Scammers are taking advantage of the coronavirus crisis to try to steal valuable personal information. Here are ways you can help protect yourself and what you can do if you fall victim to identity theft.
With so much of everyday life being conducted online during the coronavirus crisis, it’s especially important to remain vigilant about protecting ourselves from identity theft. Scammers often use fear and false hope to gain access to valuable personal information, such as bank account information or Social Security numbers. And they’re particularly targeting people 60 years and older, an age group that is especially vulnerable to the coronavirus.
According to the Federal Trade Commission (FTC), scammers are taking advantage of the current health crisis and utilizing multiple channels, including phone, email, text, and social media, to try to lure you in — for example, an email claiming to be from the Centers for Disease Control and Prevention requesting personal information or a phone call asking for your bank routing number to help you get your relief money.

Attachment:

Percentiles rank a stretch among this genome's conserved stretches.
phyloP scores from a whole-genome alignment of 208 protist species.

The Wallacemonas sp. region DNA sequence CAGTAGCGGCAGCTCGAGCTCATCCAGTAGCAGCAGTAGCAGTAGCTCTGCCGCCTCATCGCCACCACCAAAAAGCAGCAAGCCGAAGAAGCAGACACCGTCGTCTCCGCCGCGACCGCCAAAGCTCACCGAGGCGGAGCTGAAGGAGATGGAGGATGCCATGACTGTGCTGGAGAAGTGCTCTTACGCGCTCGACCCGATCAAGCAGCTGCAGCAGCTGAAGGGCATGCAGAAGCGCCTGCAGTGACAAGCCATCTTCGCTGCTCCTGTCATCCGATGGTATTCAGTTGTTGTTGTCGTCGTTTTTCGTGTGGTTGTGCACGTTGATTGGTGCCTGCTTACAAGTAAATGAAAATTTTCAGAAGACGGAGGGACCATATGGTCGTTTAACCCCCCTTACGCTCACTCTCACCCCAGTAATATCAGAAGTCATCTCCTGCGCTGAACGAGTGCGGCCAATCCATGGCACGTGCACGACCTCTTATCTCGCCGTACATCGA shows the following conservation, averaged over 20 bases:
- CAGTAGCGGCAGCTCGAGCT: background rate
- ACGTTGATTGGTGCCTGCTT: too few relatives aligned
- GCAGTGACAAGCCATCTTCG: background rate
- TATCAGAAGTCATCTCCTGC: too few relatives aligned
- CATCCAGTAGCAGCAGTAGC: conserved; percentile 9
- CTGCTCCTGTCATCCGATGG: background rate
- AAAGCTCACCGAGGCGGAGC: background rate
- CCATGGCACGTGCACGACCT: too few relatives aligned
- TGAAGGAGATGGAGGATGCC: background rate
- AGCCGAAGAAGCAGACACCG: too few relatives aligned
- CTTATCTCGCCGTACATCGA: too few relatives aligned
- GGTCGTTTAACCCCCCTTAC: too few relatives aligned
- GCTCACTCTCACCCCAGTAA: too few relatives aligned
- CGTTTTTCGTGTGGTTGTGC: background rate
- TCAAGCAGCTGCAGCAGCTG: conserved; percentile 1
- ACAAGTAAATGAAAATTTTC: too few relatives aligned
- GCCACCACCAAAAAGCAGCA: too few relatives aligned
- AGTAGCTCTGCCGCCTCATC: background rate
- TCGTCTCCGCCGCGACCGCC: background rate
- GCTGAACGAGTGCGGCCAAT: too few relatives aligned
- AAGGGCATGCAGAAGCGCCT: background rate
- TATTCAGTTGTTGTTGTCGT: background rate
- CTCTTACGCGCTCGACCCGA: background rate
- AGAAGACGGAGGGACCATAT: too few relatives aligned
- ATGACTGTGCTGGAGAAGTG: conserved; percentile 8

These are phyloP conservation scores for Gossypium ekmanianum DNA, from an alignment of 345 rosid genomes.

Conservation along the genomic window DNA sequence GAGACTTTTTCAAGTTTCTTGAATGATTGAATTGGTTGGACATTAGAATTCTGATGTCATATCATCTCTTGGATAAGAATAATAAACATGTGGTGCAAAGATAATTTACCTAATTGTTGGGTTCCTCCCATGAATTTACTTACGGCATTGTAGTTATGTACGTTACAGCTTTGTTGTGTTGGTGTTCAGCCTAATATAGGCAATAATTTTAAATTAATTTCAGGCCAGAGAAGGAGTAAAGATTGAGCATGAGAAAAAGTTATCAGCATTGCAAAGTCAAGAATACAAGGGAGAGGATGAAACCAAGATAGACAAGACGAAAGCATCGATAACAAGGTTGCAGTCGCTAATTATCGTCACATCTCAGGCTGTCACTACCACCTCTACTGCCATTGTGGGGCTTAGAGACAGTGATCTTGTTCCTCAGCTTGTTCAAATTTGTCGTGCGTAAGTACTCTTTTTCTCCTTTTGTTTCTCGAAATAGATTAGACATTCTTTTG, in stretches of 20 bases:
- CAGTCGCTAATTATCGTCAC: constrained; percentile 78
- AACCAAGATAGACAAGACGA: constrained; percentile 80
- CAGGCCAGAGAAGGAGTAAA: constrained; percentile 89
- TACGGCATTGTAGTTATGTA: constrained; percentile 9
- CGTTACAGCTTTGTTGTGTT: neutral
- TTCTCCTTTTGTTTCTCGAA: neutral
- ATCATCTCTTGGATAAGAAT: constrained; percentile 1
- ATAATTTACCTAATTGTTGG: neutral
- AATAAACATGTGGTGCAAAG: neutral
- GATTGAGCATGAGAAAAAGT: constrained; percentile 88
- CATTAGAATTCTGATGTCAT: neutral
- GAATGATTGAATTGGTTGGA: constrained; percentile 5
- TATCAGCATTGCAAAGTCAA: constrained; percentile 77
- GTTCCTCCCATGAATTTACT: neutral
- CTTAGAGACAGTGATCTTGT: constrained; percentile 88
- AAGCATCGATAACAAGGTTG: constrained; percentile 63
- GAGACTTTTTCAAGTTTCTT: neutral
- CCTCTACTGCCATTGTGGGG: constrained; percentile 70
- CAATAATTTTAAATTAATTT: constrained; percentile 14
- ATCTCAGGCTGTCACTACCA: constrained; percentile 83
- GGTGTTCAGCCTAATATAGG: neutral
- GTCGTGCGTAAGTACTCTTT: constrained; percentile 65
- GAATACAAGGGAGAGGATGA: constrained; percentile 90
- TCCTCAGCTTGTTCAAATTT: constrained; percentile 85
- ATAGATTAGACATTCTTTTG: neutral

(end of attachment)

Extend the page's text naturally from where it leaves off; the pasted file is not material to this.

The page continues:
The FTC suggests a few ways you can help protect yourself — and those you love — from online scams:
If you have access to the Employee Assistance Program (EAP)* through the Board of Pensions, you can consult with a fraud resolution specialist at no cost to you. The specialist can guide you in reporting the crime and help you with a recovery plan. To access the EAP, call 866-640-2772, or log into the EAP website (one-time registration is required; use pcusa for Employee's Employer ID).
*The EAP is not available to members enrolled in Triple-S, GeoBlue, or the Medicare Supplement Plan.